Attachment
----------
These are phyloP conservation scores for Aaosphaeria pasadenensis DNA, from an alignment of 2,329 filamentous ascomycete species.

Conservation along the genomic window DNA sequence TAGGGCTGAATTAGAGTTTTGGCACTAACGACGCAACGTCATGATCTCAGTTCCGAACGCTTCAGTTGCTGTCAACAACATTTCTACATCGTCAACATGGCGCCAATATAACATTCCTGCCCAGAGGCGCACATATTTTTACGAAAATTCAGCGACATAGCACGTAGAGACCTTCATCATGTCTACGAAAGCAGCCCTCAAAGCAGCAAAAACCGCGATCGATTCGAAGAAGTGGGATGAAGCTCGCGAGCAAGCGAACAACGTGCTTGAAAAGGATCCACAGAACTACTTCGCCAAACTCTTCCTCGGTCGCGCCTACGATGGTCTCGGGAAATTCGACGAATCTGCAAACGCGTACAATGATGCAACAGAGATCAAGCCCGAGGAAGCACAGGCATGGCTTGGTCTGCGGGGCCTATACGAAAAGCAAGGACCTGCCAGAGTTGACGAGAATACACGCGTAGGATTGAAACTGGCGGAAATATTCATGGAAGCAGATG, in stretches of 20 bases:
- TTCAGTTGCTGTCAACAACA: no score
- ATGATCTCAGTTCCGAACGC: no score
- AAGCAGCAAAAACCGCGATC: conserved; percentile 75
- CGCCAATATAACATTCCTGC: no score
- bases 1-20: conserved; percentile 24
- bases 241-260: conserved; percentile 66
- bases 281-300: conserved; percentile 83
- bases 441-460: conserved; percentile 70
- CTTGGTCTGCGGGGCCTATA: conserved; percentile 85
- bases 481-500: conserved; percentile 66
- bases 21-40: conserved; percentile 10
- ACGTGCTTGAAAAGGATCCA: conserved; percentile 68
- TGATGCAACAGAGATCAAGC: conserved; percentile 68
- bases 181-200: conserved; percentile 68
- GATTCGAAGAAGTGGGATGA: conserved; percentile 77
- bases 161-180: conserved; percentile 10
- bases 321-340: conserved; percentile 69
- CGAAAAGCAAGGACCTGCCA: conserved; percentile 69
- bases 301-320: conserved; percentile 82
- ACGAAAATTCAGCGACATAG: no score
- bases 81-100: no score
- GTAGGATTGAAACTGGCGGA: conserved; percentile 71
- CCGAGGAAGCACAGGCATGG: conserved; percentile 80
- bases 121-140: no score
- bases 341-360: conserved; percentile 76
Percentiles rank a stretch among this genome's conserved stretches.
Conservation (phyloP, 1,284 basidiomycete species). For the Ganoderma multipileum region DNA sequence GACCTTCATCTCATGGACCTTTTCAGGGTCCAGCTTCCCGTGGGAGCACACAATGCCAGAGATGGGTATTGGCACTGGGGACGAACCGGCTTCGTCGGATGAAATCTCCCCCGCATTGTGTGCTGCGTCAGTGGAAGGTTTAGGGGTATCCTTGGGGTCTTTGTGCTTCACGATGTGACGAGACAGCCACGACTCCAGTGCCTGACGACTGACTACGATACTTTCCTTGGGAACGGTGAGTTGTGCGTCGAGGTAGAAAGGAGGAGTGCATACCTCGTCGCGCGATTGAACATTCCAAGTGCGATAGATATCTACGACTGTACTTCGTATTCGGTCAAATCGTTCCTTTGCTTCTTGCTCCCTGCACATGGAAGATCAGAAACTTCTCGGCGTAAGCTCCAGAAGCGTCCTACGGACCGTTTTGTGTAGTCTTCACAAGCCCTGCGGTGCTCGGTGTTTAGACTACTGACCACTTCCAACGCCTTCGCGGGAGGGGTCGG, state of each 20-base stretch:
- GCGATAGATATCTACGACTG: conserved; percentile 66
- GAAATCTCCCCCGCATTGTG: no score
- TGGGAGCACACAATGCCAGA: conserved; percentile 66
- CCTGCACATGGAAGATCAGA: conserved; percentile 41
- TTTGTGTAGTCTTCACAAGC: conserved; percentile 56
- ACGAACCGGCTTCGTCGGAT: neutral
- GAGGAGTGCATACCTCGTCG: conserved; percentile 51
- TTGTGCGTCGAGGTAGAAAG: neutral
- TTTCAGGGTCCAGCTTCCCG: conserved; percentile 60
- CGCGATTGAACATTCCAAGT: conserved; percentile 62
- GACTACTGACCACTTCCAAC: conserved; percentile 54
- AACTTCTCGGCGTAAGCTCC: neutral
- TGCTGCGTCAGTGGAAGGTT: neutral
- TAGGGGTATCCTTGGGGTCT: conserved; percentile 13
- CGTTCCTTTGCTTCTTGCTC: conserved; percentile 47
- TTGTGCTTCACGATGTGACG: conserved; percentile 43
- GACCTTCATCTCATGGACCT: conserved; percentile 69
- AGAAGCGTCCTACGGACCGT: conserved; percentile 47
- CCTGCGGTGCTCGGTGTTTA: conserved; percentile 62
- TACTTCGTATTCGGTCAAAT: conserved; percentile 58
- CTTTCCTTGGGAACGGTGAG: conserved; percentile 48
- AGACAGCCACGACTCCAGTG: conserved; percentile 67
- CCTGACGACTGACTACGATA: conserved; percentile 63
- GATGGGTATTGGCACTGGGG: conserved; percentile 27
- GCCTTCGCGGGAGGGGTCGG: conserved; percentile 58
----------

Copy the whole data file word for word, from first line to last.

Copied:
These are phyloP conservation scores for Aaosphaeria pasadenensis DNA, from an alignment of 2,329 filamentous ascomycete species.

Conservation along the genomic window DNA sequence TAGGGCTGAATTAGAGTTTTGGCACTAACGACGCAACGTCATGATCTCAGTTCCGAACGCTTCAGTTGCTGTCAACAACATTTCTACATCGTCAACATGGCGCCAATATAACATTCCTGCCCAGAGGCGCACATATTTTTACGAAAATTCAGCGACATAGCACGTAGAGACCTTCATCATGTCTACGAAAGCAGCCCTCAAAGCAGCAAAAACCGCGATCGATTCGAAGAAGTGGGATGAAGCTCGCGAGCAAGCGAACAACGTGCTTGAAAAGGATCCACAGAACTACTTCGCCAAACTCTTCCTCGGTCGCGCCTACGATGGTCTCGGGAAATTCGACGAATCTGCAAACGCGTACAATGATGCAACAGAGATCAAGCCCGAGGAAGCACAGGCATGGCTTGGTCTGCGGGGCCTATACGAAAAGCAAGGACCTGCCAGAGTTGACGAGAATACACGCGTAGGATTGAAACTGGCGGAAATATTCATGGAAGCAGATG, in stretches of 20 bases:
- TTCAGTTGCTGTCAACAACA: no score
- ATGATCTCAGTTCCGAACGC: no score
- AAGCAGCAAAAACCGCGATC: conserved; percentile 75
- CGCCAATATAACATTCCTGC: no score
- bases 1-20: conserved; percentile 24
- bases 241-260: conserved; percentile 66
- bases 281-300: conserved; percentile 83
- bases 441-460: conserved; percentile 70
- CTTGGTCTGCGGGGCCTATA: conserved; percentile 85
- bases 481-500: conserved; percentile 66
- bases 21-40: conserved; percentile 10
- ACGTGCTTGAAAAGGATCCA: conserved; percentile 68
- TGATGCAACAGAGATCAAGC: conserved; percentile 68
- bases 181-200: conserved; percentile 68
- GATTCGAAGAAGTGGGATGA: conserved; percentile 77
- bases 161-180: conserved; percentile 10
- bases 321-340: conserved; percentile 69
- CGAAAAGCAAGGACCTGCCA: conserved; percentile 69
- bases 301-320: conserved; percentile 82
- ACGAAAATTCAGCGACATAG: no score
- bases 81-100: no score
- GTAGGATTGAAACTGGCGGA: conserved; percentile 71
- CCGAGGAAGCACAGGCATGG: conserved; percentile 80
- bases 121-140: no score
- bases 341-360: conserved; percentile 76
Percentiles rank a stretch among this genome's conserved stretches.
Conservation (phyloP, 1,284 basidiomycete species). For the Ganoderma multipileum region DNA sequence GACCTTCATCTCATGGACCTTTTCAGGGTCCAGCTTCCCGTGGGAGCACACAATGCCAGAGATGGGTATTGGCACTGGGGACGAACCGGCTTCGTCGGATGAAATCTCCCCCGCATTGTGTGCTGCGTCAGTGGAAGGTTTAGGGGTATCCTTGGGGTCTTTGTGCTTCACGATGTGACGAGACAGCCACGACTCCAGTGCCTGACGACTGACTACGATACTTTCCTTGGGAACGGTGAGTTGTGCGTCGAGGTAGAAAGGAGGAGTGCATACCTCGTCGCGCGATTGAACATTCCAAGTGCGATAGATATCTACGACTGTACTTCGTATTCGGTCAAATCGTTCCTTTGCTTCTTGCTCCCTGCACATGGAAGATCAGAAACTTCTCGGCGTAAGCTCCAGAAGCGTCCTACGGACCGTTTTGTGTAGTCTTCACAAGCCCTGCGGTGCTCGGTGTTTAGACTACTGACCACTTCCAACGCCTTCGCGGGAGGGGTCGG, state of each 20-base stretch:
- GCGATAGATATCTACGACTG: conserved; percentile 66
- GAAATCTCCCCCGCATTGTG: no score
- TGGGAGCACACAATGCCAGA: conserved; percentile 66
- CCTGCACATGGAAGATCAGA: conserved; percentile 41
- TTTGTGTAGTCTTCACAAGC: conserved; percentile 56
- ACGAACCGGCTTCGTCGGAT: neutral
- GAGGAGTGCATACCTCGTCG: conserved; percentile 51
- TTGTGCGTCGAGGTAGAAAG: neutral
- TTTCAGGGTCCAGCTTCCCG: conserved; percentile 60
- CGCGATTGAACATTCCAAGT: conserved; percentile 62
- GACTACTGACCACTTCCAAC: conserved; percentile 54
- AACTTCTCGGCGTAAGCTCC: neutral
- TGCTGCGTCAGTGGAAGGTT: neutral
- TAGGGGTATCCTTGGGGTCT: conserved; percentile 13
- CGTTCCTTTGCTTCTTGCTC: conserved; percentile 47
- TTGTGCTTCACGATGTGACG: conserved; percentile 43
- GACCTTCATCTCATGGACCT: conserved; percentile 69
- AGAAGCGTCCTACGGACCGT: conserved; percentile 47
- CCTGCGGTGCTCGGTGTTTA: conserved; percentile 62
- TACTTCGTATTCGGTCAAAT: conserved; percentile 58
- CTTTCCTTGGGAACGGTGAG: conserved; percentile 48
- AGACAGCCACGACTCCAGTG: conserved; percentile 67
- CCTGACGACTGACTACGATA: conserved; percentile 63
- GATGGGTATTGGCACTGGGG: conserved; percentile 27
- GCCTTCGCGGGAGGGGTCGG: conserved; percentile 58